A Busy Writer

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Have you ever stopped and looked at your life? I don’t mean literally. I mean, looking at everything that you do, everything that happens in your life, the things you can control and the things you can’t. I do it a lot, especially when I can’t sleep, and I wonder about my life.

When my head’s in the game, I’m what I call a busy writer. Usually, I’m  too busy. This is a result of me taking on too many projects all at once, which usually results in a project overload. At the moment, I’ve got a few things going on:

1. I blog here, for a start. Okay, so I tend to miss my posts because of a bad memory, but this is one of the things I do every single week. I won’t even count the weekend job for this.

2. I maintain my own blog and website. Both need regular updating, and when things in my life don’t quite go according to plan, neither gets very much attention.

3. I’m writing a non-fiction book. I’ve only revealed details of it to a few select people, but it’s going to become quite time consuming once I get my head down and write.

4. I have a research paper to write for college. The actual writing isn’t a problem. It’s all the parts before it that are causing me some major delays. As in, I haven’t touched it all summer.

5. I have fictional works to write. Time consuming, and I’ve lost all motivation to do much of late. Once I get back into the game – and it’s all a mindset thing – I’ll be flying through them. Well, not literally. My laptop wouldn’t like that.

6. Learning. I made it quite clear on my blog that I like to learn. This month, I’m supposed to start cooking. So far, nothing, but I do have a fancy new cook book and blog. I just need to get the ingredients and the time to make something. Then I can officially say I’ve started.

I’m sure there’s more, but I can’t think of anything right now. My point, though, is that when I’m actually in the right frame of mind, managing all these projects and tasks is actually possible. Sure, it involves jumping around from place to place, but seeing the end results really helps to keep up the motivation. When you take on a lot of work, be sure to plan your time to be sure you use it all accordingly. If you’re out of work or school, plan your day in such a way that you’re working from X-Y am/pm, and actually do the work.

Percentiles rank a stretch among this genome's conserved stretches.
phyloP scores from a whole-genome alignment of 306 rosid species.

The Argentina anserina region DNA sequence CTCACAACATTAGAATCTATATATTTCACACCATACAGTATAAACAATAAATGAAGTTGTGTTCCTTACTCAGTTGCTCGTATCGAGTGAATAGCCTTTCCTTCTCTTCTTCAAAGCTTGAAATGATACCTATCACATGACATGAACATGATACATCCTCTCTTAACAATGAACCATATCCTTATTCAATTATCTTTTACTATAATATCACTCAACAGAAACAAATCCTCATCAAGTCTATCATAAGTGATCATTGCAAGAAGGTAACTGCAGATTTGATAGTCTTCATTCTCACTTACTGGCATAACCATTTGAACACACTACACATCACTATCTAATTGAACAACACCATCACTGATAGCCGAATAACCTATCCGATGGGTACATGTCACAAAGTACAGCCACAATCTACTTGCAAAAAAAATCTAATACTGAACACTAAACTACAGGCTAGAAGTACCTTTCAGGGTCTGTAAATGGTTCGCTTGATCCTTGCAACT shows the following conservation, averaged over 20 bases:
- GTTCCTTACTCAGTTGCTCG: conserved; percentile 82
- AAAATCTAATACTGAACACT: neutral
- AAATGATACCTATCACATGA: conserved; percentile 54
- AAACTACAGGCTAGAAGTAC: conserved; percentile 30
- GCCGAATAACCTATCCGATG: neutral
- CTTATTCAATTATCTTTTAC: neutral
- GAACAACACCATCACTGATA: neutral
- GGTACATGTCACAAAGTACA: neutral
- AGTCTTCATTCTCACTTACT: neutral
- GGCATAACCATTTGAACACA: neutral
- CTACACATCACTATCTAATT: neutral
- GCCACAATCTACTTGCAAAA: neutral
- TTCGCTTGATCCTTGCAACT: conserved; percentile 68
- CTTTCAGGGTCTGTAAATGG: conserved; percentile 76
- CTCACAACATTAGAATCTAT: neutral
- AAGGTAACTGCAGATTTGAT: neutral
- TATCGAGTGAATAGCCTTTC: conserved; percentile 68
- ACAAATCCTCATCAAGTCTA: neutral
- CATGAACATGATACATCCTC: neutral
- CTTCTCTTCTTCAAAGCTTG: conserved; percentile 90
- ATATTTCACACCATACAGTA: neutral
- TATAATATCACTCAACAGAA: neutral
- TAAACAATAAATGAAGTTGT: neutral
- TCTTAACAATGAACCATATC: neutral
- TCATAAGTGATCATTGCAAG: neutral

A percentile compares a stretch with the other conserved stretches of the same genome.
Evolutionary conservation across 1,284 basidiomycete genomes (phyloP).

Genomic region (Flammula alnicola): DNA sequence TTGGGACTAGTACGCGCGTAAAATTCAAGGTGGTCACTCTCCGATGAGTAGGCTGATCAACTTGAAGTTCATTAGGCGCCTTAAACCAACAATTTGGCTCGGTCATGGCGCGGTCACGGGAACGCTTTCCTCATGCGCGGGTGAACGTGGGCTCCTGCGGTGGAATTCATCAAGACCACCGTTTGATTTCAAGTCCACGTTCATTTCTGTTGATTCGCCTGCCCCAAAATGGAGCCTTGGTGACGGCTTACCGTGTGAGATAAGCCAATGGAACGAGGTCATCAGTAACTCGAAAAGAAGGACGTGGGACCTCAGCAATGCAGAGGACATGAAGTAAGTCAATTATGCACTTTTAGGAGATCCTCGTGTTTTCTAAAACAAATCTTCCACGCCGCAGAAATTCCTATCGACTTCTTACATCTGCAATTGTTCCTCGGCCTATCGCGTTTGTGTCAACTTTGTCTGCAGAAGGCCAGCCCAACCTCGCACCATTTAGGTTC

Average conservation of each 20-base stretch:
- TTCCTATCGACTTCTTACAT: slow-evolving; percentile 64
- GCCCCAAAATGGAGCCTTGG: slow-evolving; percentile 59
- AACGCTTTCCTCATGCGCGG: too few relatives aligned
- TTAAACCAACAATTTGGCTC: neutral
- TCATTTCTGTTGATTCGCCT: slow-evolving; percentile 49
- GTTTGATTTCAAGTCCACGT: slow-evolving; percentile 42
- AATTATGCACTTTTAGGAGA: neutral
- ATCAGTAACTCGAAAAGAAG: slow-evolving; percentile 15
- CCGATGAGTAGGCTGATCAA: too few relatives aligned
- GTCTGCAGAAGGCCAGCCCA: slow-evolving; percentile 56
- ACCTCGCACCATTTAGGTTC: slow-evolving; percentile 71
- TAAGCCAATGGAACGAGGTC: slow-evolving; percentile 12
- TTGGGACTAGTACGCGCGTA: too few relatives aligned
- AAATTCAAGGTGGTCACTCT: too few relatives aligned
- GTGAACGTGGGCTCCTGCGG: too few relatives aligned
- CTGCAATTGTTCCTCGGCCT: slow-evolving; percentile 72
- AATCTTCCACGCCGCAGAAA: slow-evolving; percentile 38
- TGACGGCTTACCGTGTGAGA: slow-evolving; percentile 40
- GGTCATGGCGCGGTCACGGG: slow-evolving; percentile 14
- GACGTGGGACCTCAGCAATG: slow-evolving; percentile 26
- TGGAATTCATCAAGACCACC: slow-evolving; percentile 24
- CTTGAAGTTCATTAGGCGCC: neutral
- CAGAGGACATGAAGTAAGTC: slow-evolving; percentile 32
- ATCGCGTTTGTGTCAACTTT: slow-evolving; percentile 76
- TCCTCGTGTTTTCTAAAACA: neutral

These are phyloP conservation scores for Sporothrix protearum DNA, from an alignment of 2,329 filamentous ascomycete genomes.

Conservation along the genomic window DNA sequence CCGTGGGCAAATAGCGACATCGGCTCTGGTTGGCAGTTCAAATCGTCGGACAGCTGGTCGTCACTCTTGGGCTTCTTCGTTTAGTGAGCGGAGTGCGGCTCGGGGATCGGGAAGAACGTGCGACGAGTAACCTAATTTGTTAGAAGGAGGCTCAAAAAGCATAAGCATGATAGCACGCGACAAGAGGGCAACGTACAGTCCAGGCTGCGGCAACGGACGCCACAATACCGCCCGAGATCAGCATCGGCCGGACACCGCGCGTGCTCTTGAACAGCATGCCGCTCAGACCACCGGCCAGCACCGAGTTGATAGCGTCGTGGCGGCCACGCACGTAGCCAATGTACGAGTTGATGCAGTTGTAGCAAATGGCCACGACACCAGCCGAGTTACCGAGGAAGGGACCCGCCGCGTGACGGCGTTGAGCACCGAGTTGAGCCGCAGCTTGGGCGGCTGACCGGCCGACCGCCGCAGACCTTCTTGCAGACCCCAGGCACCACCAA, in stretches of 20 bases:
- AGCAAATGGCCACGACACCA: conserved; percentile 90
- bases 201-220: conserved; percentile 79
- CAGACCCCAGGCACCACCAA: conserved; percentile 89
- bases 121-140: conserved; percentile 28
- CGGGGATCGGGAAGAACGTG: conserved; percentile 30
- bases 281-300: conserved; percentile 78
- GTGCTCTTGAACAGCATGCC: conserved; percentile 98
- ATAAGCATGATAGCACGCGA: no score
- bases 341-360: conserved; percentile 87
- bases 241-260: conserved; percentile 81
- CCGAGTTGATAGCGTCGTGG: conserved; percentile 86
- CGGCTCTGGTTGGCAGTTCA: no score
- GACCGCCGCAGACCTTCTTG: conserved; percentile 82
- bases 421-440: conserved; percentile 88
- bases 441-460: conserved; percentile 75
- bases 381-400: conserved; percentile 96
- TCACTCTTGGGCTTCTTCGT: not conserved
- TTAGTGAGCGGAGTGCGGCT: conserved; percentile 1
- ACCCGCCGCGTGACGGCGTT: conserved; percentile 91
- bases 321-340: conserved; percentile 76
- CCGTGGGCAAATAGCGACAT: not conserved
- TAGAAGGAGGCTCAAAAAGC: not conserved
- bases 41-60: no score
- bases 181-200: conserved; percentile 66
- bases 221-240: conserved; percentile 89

Does that seem too hard?

It’s not, if you really care about what you’re doing. This doesn’t just apply to writing, of course, but my limited experience with other hobbies or businesses does hinder the examples I can give you. Just remind yourself that you have something important to do, and set that time in your day-planner to actually do it.

Me? I actually remembered to post this week. Now I need to find something else to do while you get your day planned and get some work done! Make the most of this and every day, and you’ll surprise yourself with how productive you can be!


All Great Tales


Important before I start: Doctor Who  has just finished, and this post is a little bit about it. If you wish not to receive any spoilers for the first part of the Season 5 finale (part one of two), then you may wish to bookmark this page and come back at a later date when you have seen the episode. I may spoil a few things for you. You have been sufficiently warned.

Now, for once I have a thing or two to say that might actually help people in how they think about stories. I know, Paul with a thing or two to say about writing. A thing or two that’s based on the experience of reading or viewing someone else’s work, too, so you know this isn’t just a giant advert for something I’ve written. Two things I’ll be referring to: Doctor Who: The Pandorica Opens and Stories. In that order.

So, to begin: what did this episode, this particular episode, of Doctor Who teach us about story? Assuming you’ve seen it, you’ll have noticed a few things. A few very obvious things. (Quick side note: The Doctor missing the obvious – very funny! Almost worthy of an “LOL” …but nothing justifies that. I’ll settle with, “Paul started rocking in his chair laughing quietly, for fear he would startle his brother, and the neighbours.”) First obvious thing: the best heroes from the series were back – that’s Vincent Van Gogh, Liz 10 and the wonderful River Song. Second obvious thing: most of the best villains from the whole five seasons were back – that includes the Daleks, the Cybermen (whom Amy hadn’t met), the Slitheen (mentioned by name) and many, many more. Third obvious thing: the episode ended on a climax.

Now, why are these obvious things important? The first two are separate to the third in this regard. What they’ve done is bring the whole thing together at the end. When we write, we should aim to include the important parts of the whole of the story. The climax of the book, play or script shouldn’t ignore everything that’s happened before. Everything should be incorporated. Hence, heroes and villains returning.